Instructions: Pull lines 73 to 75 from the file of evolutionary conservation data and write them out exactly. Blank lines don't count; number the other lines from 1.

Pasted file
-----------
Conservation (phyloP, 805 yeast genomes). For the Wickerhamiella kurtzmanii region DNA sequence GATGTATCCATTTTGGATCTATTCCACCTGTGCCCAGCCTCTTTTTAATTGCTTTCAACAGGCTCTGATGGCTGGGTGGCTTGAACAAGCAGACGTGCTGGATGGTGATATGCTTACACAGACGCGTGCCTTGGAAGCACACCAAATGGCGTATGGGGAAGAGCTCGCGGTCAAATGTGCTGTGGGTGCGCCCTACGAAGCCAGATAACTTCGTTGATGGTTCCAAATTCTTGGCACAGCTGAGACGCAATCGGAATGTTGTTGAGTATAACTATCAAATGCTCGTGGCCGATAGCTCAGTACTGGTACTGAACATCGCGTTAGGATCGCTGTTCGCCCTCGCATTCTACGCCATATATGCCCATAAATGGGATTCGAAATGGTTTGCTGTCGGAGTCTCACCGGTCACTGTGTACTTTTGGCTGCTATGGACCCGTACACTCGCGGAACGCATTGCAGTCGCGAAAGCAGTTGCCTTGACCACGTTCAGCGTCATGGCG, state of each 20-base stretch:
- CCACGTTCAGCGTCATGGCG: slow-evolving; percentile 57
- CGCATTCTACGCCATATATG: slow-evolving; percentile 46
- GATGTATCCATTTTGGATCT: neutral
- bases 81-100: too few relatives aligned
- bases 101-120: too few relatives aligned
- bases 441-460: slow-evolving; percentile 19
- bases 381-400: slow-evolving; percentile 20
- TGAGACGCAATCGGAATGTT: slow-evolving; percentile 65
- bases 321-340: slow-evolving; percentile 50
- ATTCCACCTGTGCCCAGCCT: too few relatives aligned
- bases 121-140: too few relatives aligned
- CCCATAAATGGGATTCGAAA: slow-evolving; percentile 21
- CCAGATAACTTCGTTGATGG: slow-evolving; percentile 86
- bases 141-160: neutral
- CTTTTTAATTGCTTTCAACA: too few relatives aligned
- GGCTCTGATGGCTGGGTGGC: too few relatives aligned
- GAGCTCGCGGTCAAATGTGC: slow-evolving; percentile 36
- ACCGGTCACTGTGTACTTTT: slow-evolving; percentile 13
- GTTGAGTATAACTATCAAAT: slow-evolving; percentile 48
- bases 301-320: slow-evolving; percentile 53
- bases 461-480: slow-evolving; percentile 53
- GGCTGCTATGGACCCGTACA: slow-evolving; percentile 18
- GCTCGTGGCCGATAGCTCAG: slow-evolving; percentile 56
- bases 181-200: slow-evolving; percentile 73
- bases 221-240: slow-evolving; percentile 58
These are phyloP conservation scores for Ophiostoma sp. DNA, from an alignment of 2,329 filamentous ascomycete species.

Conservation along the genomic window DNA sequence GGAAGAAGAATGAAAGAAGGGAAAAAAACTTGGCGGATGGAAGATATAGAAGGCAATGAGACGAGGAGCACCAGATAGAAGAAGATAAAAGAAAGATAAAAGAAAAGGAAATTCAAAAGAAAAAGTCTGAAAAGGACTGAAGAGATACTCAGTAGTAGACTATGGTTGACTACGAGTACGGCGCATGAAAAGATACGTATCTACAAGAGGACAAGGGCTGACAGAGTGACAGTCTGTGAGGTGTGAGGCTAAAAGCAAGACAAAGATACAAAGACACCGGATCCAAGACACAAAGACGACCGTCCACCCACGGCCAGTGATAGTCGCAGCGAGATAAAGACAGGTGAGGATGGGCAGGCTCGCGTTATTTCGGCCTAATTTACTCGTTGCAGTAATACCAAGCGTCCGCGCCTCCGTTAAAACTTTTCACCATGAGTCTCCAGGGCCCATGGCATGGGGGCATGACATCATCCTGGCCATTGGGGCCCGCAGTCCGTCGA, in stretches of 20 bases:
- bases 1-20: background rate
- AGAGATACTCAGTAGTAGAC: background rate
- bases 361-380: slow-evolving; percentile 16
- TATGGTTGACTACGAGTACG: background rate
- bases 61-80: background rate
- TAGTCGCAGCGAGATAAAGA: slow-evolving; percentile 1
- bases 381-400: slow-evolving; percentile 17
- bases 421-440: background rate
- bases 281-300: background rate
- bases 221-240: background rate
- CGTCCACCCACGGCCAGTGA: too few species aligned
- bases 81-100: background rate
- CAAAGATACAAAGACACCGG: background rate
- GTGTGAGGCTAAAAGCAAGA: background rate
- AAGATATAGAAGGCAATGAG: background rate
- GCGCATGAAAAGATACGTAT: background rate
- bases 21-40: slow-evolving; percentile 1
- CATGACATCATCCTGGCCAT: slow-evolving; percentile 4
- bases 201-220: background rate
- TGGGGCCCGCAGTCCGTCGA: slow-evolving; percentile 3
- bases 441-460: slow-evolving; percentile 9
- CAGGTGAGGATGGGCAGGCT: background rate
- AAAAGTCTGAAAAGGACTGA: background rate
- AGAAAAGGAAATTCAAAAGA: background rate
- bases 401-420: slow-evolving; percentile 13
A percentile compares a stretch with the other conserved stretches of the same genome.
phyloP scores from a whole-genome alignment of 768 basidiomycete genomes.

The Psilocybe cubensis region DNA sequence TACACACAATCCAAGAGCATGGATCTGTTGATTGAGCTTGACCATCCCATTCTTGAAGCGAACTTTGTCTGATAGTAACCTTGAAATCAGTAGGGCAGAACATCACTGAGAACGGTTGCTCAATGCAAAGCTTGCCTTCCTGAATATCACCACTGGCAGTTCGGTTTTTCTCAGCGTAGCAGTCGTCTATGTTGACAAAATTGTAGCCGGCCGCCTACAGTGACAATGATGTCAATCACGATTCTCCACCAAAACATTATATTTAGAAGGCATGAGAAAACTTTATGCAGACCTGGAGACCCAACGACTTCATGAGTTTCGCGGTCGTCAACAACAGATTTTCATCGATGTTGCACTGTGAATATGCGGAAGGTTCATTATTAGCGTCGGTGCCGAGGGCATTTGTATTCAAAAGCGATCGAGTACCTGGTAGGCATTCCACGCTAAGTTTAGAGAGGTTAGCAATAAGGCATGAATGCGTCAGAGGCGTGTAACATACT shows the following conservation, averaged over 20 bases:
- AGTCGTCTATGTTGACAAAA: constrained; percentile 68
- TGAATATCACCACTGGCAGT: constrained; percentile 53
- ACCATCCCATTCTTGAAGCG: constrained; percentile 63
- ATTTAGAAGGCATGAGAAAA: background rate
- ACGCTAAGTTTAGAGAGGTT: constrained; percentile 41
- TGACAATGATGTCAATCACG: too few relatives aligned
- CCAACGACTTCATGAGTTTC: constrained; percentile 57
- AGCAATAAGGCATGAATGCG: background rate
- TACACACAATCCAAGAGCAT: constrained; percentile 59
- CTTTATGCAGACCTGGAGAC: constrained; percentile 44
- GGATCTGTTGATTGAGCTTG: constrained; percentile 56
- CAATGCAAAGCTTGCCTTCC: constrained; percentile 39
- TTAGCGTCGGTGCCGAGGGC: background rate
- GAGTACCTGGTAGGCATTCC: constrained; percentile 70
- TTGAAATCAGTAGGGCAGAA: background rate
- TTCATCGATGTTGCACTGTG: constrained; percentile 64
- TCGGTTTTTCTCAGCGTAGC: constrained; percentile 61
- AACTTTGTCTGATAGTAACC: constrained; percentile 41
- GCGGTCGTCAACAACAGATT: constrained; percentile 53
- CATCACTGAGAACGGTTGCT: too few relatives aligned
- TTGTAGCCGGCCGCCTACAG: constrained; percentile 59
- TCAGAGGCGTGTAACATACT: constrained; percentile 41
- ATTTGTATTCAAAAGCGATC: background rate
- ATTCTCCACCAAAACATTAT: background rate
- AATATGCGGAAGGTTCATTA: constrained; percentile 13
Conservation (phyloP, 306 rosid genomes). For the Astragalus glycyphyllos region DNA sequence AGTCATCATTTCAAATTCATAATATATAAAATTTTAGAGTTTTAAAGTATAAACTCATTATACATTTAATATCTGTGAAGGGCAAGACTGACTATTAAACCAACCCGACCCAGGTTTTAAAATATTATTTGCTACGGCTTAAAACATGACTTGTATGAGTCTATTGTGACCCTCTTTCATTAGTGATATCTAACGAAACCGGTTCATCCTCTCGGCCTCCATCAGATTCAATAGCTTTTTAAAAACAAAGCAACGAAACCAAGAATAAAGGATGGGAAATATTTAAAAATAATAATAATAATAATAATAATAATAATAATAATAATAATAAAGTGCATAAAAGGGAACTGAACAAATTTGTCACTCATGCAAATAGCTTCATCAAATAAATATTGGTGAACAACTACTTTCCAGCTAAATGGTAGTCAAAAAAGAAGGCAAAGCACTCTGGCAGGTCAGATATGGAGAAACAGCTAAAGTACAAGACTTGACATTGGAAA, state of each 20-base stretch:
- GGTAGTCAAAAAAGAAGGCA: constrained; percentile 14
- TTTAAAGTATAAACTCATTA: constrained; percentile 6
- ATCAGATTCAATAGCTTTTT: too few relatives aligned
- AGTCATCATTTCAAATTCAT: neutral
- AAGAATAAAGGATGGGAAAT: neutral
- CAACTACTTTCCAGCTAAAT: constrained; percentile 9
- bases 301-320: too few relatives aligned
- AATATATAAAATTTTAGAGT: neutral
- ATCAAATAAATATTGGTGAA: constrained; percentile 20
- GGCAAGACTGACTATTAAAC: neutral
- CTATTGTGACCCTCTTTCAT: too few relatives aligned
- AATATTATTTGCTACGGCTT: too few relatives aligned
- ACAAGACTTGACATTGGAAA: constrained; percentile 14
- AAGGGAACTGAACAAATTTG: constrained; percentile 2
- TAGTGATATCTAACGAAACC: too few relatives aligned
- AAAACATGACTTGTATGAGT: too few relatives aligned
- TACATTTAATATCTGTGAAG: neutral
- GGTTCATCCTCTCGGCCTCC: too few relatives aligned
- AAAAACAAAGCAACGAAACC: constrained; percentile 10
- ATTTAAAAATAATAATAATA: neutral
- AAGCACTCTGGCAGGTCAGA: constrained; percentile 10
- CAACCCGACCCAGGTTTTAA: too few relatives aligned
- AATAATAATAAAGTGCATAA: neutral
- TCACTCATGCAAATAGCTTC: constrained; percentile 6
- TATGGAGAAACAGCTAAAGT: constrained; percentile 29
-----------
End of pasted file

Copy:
- TCGGTTTTTCTCAGCGTAGC: constrained; percentile 61
- AACTTTGTCTGATAGTAACC: constrained; percentile 41
- GCGGTCGTCAACAACAGATT: constrained; percentile 53